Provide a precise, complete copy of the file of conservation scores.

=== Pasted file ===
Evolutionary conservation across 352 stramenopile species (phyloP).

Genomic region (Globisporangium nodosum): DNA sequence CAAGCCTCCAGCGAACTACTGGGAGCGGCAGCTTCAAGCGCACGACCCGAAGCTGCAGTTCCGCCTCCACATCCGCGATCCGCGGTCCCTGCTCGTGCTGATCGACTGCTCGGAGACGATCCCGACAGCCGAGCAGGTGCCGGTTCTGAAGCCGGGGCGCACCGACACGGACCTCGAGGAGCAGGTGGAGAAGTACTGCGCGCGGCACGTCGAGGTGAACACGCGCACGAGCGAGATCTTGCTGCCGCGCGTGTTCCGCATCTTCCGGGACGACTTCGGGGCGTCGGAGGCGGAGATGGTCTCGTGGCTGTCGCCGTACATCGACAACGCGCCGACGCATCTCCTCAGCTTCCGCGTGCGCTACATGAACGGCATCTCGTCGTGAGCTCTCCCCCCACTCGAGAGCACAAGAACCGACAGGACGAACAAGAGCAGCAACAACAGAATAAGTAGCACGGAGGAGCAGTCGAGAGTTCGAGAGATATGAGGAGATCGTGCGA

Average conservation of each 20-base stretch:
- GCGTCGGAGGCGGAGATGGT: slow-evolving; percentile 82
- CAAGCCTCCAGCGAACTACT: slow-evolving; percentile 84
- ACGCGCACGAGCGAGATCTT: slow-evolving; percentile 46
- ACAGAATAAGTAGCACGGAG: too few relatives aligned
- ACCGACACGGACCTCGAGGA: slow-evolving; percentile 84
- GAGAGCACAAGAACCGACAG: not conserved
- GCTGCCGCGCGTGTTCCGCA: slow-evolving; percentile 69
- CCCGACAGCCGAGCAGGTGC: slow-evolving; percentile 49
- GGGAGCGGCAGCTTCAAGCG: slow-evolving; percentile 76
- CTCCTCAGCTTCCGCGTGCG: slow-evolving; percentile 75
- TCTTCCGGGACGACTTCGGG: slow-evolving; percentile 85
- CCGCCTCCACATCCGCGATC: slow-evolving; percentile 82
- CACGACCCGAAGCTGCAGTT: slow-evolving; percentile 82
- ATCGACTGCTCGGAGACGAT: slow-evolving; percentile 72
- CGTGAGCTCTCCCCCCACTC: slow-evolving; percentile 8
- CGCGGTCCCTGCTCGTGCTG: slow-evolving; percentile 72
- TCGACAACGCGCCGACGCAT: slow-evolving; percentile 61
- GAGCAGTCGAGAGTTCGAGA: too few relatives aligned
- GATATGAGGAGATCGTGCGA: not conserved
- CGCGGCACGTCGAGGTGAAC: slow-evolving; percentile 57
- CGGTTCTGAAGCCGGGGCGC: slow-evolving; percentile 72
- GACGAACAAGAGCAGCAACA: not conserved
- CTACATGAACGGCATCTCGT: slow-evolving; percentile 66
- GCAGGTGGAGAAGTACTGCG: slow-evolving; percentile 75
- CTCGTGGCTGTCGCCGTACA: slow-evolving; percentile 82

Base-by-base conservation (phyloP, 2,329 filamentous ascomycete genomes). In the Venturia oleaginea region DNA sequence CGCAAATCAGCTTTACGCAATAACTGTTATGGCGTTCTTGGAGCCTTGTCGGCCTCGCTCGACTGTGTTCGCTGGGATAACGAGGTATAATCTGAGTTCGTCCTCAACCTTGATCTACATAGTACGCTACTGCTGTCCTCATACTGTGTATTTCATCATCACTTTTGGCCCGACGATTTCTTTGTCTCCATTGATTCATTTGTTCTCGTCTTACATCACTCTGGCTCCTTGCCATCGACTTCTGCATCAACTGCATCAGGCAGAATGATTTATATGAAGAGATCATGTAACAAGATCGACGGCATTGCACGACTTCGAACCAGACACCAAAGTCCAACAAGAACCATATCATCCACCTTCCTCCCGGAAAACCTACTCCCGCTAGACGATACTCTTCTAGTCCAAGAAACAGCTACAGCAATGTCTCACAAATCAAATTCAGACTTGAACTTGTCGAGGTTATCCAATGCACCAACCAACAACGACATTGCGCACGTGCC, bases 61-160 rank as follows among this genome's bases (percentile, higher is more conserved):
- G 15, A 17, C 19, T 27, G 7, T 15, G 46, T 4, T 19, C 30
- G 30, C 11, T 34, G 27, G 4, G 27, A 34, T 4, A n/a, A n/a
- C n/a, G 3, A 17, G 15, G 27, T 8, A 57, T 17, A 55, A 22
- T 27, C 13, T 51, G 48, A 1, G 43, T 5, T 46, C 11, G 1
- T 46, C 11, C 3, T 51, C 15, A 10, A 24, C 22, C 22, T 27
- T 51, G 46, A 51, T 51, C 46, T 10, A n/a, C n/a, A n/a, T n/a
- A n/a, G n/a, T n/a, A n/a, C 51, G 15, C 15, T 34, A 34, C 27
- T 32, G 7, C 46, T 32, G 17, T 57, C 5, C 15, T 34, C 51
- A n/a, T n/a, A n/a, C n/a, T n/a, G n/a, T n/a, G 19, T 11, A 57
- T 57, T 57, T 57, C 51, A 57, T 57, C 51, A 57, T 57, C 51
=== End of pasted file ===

Evolutionary conservation across 352 stramenopile species (phyloP).

Genomic region (Globisporangium nodosum): DNA sequence CAAGCCTCCAGCGAACTACTGGGAGCGGCAGCTTCAAGCGCACGACCCGAAGCTGCAGTTCCGCCTCCACATCCGCGATCCGCGGTCCCTGCTCGTGCTGATCGACTGCTCGGAGACGATCCCGACAGCCGAGCAGGTGCCGGTTCTGAAGCCGGGGCGCACCGACACGGACCTCGAGGAGCAGGTGGAGAAGTACTGCGCGCGGCACGTCGAGGTGAACACGCGCACGAGCGAGATCTTGCTGCCGCGCGTGTTCCGCATCTTCCGGGACGACTTCGGGGCGTCGGAGGCGGAGATGGTCTCGTGGCTGTCGCCGTACATCGACAACGCGCCGACGCATCTCCTCAGCTTCCGCGTGCGCTACATGAACGGCATCTCGTCGTGAGCTCTCCCCCCACTCGAGAGCACAAGAACCGACAGGACGAACAAGAGCAGCAACAACAGAATAAGTAGCACGGAGGAGCAGTCGAGAGTTCGAGAGATATGAGGAGATCGTGCGA

Average conservation of each 20-base stretch:
- GCGTCGGAGGCGGAGATGGT: slow-evolving; percentile 82
- CAAGCCTCCAGCGAACTACT: slow-evolving; percentile 84
- ACGCGCACGAGCGAGATCTT: slow-evolving; percentile 46
- ACAGAATAAGTAGCACGGAG: too few relatives aligned
- ACCGACACGGACCTCGAGGA: slow-evolving; percentile 84
- GAGAGCACAAGAACCGACAG: not conserved
- GCTGCCGCGCGTGTTCCGCA: slow-evolving; percentile 69
- CCCGACAGCCGAGCAGGTGC: slow-evolving; percentile 49
- GGGAGCGGCAGCTTCAAGCG: slow-evolving; percentile 76
- CTCCTCAGCTTCCGCGTGCG: slow-evolving; percentile 75
- TCTTCCGGGACGACTTCGGG: slow-evolving; percentile 85
- CCGCCTCCACATCCGCGATC: slow-evolving; percentile 82
- CACGACCCGAAGCTGCAGTT: slow-evolving; percentile 82
- ATCGACTGCTCGGAGACGAT: slow-evolving; percentile 72
- CGTGAGCTCTCCCCCCACTC: slow-evolving; percentile 8
- CGCGGTCCCTGCTCGTGCTG: slow-evolving; percentile 72
- TCGACAACGCGCCGACGCAT: slow-evolving; percentile 61
- GAGCAGTCGAGAGTTCGAGA: too few relatives aligned
- GATATGAGGAGATCGTGCGA: not conserved
- CGCGGCACGTCGAGGTGAAC: slow-evolving; percentile 57
- CGGTTCTGAAGCCGGGGCGC: slow-evolving; percentile 72
- GACGAACAAGAGCAGCAACA: not conserved
- CTACATGAACGGCATCTCGT: slow-evolving; percentile 66
- GCAGGTGGAGAAGTACTGCG: slow-evolving; percentile 75
- CTCGTGGCTGTCGCCGTACA: slow-evolving; percentile 82

Base-by-base conservation (phyloP, 2,329 filamentous ascomycete genomes). In the Venturia oleaginea region DNA sequence CGCAAATCAGCTTTACGCAATAACTGTTATGGCGTTCTTGGAGCCTTGTCGGCCTCGCTCGACTGTGTTCGCTGGGATAACGAGGTATAATCTGAGTTCGTCCTCAACCTTGATCTACATAGTACGCTACTGCTGTCCTCATACTGTGTATTTCATCATCACTTTTGGCCCGACGATTTCTTTGTCTCCATTGATTCATTTGTTCTCGTCTTACATCACTCTGGCTCCTTGCCATCGACTTCTGCATCAACTGCATCAGGCAGAATGATTTATATGAAGAGATCATGTAACAAGATCGACGGCATTGCACGACTTCGAACCAGACACCAAAGTCCAACAAGAACCATATCATCCACCTTCCTCCCGGAAAACCTACTCCCGCTAGACGATACTCTTCTAGTCCAAGAAACAGCTACAGCAATGTCTCACAAATCAAATTCAGACTTGAACTTGTCGAGGTTATCCAATGCACCAACCAACAACGACATTGCGCACGTGCC, bases 61-160 rank as follows among this genome's bases (percentile, higher is more conserved):
- G 15, A 17, C 19, T 27, G 7, T 15, G 46, T 4, T 19, C 30
- G 30, C 11, T 34, G 27, G 4, G 27, A 34, T 4, A n/a, A n/a
- C n/a, G 3, A 17, G 15, G 27, T 8, A 57, T 17, A 55, A 22
- T 27, C 13, T 51, G 48, A 1, G 43, T 5, T 46, C 11, G 1
- T 46, C 11, C 3, T 51, C 15, A 10, A 24, C 22, C 22, T 27
- T 51, G 46, A 51, T 51, C 46, T 10, A n/a, C n/a, A n/a, T n/a
- A n/a, G n/a, T n/a, A n/a, C 51, G 15, C 15, T 34, A 34, C 27
- T 32, G 7, C 46, T 32, G 17, T 57, C 5, C 15, T 34, C 51
- A n/a, T n/a, A n/a, C n/a, T n/a, G n/a, T n/a, G 19, T 11, A 57
- T 57, T 57, T 57, C 51, A 57, T 57, C 51, A 57, T 57, C 51